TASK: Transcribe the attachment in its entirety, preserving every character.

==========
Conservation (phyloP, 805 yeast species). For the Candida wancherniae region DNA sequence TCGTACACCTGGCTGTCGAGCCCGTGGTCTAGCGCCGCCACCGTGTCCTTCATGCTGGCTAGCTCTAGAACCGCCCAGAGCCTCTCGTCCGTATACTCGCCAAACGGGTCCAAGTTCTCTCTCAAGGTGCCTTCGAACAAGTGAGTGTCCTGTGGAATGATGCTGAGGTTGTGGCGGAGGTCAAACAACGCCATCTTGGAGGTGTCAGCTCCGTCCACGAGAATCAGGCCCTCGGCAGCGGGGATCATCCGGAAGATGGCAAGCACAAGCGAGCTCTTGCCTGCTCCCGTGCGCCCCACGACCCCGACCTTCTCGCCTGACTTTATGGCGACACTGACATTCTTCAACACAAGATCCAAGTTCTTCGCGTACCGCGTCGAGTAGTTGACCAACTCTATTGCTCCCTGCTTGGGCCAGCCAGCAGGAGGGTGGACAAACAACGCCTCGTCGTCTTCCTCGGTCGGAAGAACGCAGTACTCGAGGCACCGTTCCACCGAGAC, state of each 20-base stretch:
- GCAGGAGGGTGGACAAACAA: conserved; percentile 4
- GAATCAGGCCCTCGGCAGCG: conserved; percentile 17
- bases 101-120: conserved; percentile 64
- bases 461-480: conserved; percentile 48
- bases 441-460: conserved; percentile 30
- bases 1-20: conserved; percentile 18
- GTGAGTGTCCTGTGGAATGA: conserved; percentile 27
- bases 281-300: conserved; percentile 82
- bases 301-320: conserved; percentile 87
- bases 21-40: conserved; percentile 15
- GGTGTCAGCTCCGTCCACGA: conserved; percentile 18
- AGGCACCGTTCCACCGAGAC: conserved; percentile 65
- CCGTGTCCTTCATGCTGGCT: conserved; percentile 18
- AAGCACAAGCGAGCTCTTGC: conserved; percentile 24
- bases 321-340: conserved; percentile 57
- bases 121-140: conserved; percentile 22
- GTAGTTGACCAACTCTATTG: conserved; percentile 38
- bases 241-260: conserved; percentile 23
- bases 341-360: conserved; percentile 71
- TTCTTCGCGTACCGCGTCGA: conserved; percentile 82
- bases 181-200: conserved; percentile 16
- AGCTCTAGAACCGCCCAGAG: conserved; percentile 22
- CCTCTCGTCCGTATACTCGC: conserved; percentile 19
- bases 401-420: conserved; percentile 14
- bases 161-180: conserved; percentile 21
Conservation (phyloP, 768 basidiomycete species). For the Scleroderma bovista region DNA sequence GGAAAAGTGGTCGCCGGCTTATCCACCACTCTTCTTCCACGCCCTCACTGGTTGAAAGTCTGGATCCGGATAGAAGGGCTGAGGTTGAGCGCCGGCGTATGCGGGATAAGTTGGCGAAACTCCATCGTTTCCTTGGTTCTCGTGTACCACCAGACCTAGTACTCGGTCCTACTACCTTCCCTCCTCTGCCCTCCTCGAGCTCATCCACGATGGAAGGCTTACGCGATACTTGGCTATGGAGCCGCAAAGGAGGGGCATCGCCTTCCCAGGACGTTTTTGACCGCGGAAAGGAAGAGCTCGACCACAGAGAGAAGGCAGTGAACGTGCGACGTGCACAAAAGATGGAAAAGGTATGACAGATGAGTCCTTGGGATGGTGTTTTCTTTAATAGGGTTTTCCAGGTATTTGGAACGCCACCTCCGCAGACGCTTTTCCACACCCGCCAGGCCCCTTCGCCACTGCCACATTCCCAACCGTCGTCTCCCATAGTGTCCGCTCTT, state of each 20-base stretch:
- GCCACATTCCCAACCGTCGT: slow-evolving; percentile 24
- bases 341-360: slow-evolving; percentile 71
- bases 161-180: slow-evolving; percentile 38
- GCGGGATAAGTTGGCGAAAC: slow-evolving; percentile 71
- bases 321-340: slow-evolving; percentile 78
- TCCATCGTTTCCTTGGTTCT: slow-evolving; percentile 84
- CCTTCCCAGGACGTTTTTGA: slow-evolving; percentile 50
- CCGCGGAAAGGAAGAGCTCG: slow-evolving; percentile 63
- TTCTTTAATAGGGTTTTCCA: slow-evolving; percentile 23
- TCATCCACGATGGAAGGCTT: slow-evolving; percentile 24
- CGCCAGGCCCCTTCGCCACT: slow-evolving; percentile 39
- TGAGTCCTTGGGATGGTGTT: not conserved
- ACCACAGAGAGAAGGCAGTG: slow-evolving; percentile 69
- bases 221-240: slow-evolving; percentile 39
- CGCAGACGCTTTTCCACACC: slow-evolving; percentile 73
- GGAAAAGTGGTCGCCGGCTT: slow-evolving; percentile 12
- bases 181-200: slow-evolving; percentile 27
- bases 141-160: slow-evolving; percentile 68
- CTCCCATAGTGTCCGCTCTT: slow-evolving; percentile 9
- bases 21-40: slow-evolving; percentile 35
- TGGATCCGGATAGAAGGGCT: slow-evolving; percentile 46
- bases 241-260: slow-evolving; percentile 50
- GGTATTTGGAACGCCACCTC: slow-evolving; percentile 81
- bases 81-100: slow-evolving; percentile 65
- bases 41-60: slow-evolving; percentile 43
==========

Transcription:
Conservation (phyloP, 805 yeast species). For the Candida wancherniae region DNA sequence TCGTACACCTGGCTGTCGAGCCCGTGGTCTAGCGCCGCCACCGTGTCCTTCATGCTGGCTAGCTCTAGAACCGCCCAGAGCCTCTCGTCCGTATACTCGCCAAACGGGTCCAAGTTCTCTCTCAAGGTGCCTTCGAACAAGTGAGTGTCCTGTGGAATGATGCTGAGGTTGTGGCGGAGGTCAAACAACGCCATCTTGGAGGTGTCAGCTCCGTCCACGAGAATCAGGCCCTCGGCAGCGGGGATCATCCGGAAGATGGCAAGCACAAGCGAGCTCTTGCCTGCTCCCGTGCGCCCCACGACCCCGACCTTCTCGCCTGACTTTATGGCGACACTGACATTCTTCAACACAAGATCCAAGTTCTTCGCGTACCGCGTCGAGTAGTTGACCAACTCTATTGCTCCCTGCTTGGGCCAGCCAGCAGGAGGGTGGACAAACAACGCCTCGTCGTCTTCCTCGGTCGGAAGAACGCAGTACTCGAGGCACCGTTCCACCGAGAC, state of each 20-base stretch:
- GCAGGAGGGTGGACAAACAA: conserved; percentile 4
- GAATCAGGCCCTCGGCAGCG: conserved; percentile 17
- bases 101-120: conserved; percentile 64
- bases 461-480: conserved; percentile 48
- bases 441-460: conserved; percentile 30
- bases 1-20: conserved; percentile 18
- GTGAGTGTCCTGTGGAATGA: conserved; percentile 27
- bases 281-300: conserved; percentile 82
- bases 301-320: conserved; percentile 87
- bases 21-40: conserved; percentile 15
- GGTGTCAGCTCCGTCCACGA: conserved; percentile 18
- AGGCACCGTTCCACCGAGAC: conserved; percentile 65
- CCGTGTCCTTCATGCTGGCT: conserved; percentile 18
- AAGCACAAGCGAGCTCTTGC: conserved; percentile 24
- bases 321-340: conserved; percentile 57
- bases 121-140: conserved; percentile 22
- GTAGTTGACCAACTCTATTG: conserved; percentile 38
- bases 241-260: conserved; percentile 23
- bases 341-360: conserved; percentile 71
- TTCTTCGCGTACCGCGTCGA: conserved; percentile 82
- bases 181-200: conserved; percentile 16
- AGCTCTAGAACCGCCCAGAG: conserved; percentile 22
- CCTCTCGTCCGTATACTCGC: conserved; percentile 19
- bases 401-420: conserved; percentile 14
- bases 161-180: conserved; percentile 21
Conservation (phyloP, 768 basidiomycete species). For the Scleroderma bovista region DNA sequence GGAAAAGTGGTCGCCGGCTTATCCACCACTCTTCTTCCACGCCCTCACTGGTTGAAAGTCTGGATCCGGATAGAAGGGCTGAGGTTGAGCGCCGGCGTATGCGGGATAAGTTGGCGAAACTCCATCGTTTCCTTGGTTCTCGTGTACCACCAGACCTAGTACTCGGTCCTACTACCTTCCCTCCTCTGCCCTCCTCGAGCTCATCCACGATGGAAGGCTTACGCGATACTTGGCTATGGAGCCGCAAAGGAGGGGCATCGCCTTCCCAGGACGTTTTTGACCGCGGAAAGGAAGAGCTCGACCACAGAGAGAAGGCAGTGAACGTGCGACGTGCACAAAAGATGGAAAAGGTATGACAGATGAGTCCTTGGGATGGTGTTTTCTTTAATAGGGTTTTCCAGGTATTTGGAACGCCACCTCCGCAGACGCTTTTCCACACCCGCCAGGCCCCTTCGCCACTGCCACATTCCCAACCGTCGTCTCCCATAGTGTCCGCTCTT, state of each 20-base stretch:
- GCCACATTCCCAACCGTCGT: slow-evolving; percentile 24
- bases 341-360: slow-evolving; percentile 71
- bases 161-180: slow-evolving; percentile 38
- GCGGGATAAGTTGGCGAAAC: slow-evolving; percentile 71
- bases 321-340: slow-evolving; percentile 78
- TCCATCGTTTCCTTGGTTCT: slow-evolving; percentile 84
- CCTTCCCAGGACGTTTTTGA: slow-evolving; percentile 50
- CCGCGGAAAGGAAGAGCTCG: slow-evolving; percentile 63
- TTCTTTAATAGGGTTTTCCA: slow-evolving; percentile 23
- TCATCCACGATGGAAGGCTT: slow-evolving; percentile 24
- CGCCAGGCCCCTTCGCCACT: slow-evolving; percentile 39
- TGAGTCCTTGGGATGGTGTT: not conserved
- ACCACAGAGAGAAGGCAGTG: slow-evolving; percentile 69
- bases 221-240: slow-evolving; percentile 39
- CGCAGACGCTTTTCCACACC: slow-evolving; percentile 73
- GGAAAAGTGGTCGCCGGCTT: slow-evolving; percentile 12
- bases 181-200: slow-evolving; percentile 27
- bases 141-160: slow-evolving; percentile 68
- CTCCCATAGTGTCCGCTCTT: slow-evolving; percentile 9
- bases 21-40: slow-evolving; percentile 35
- TGGATCCGGATAGAAGGGCT: slow-evolving; percentile 46
- bases 241-260: slow-evolving; percentile 50
- GGTATTTGGAACGCCACCTC: slow-evolving; percentile 81
- bases 81-100: slow-evolving; percentile 65
- bases 41-60: slow-evolving; percentile 43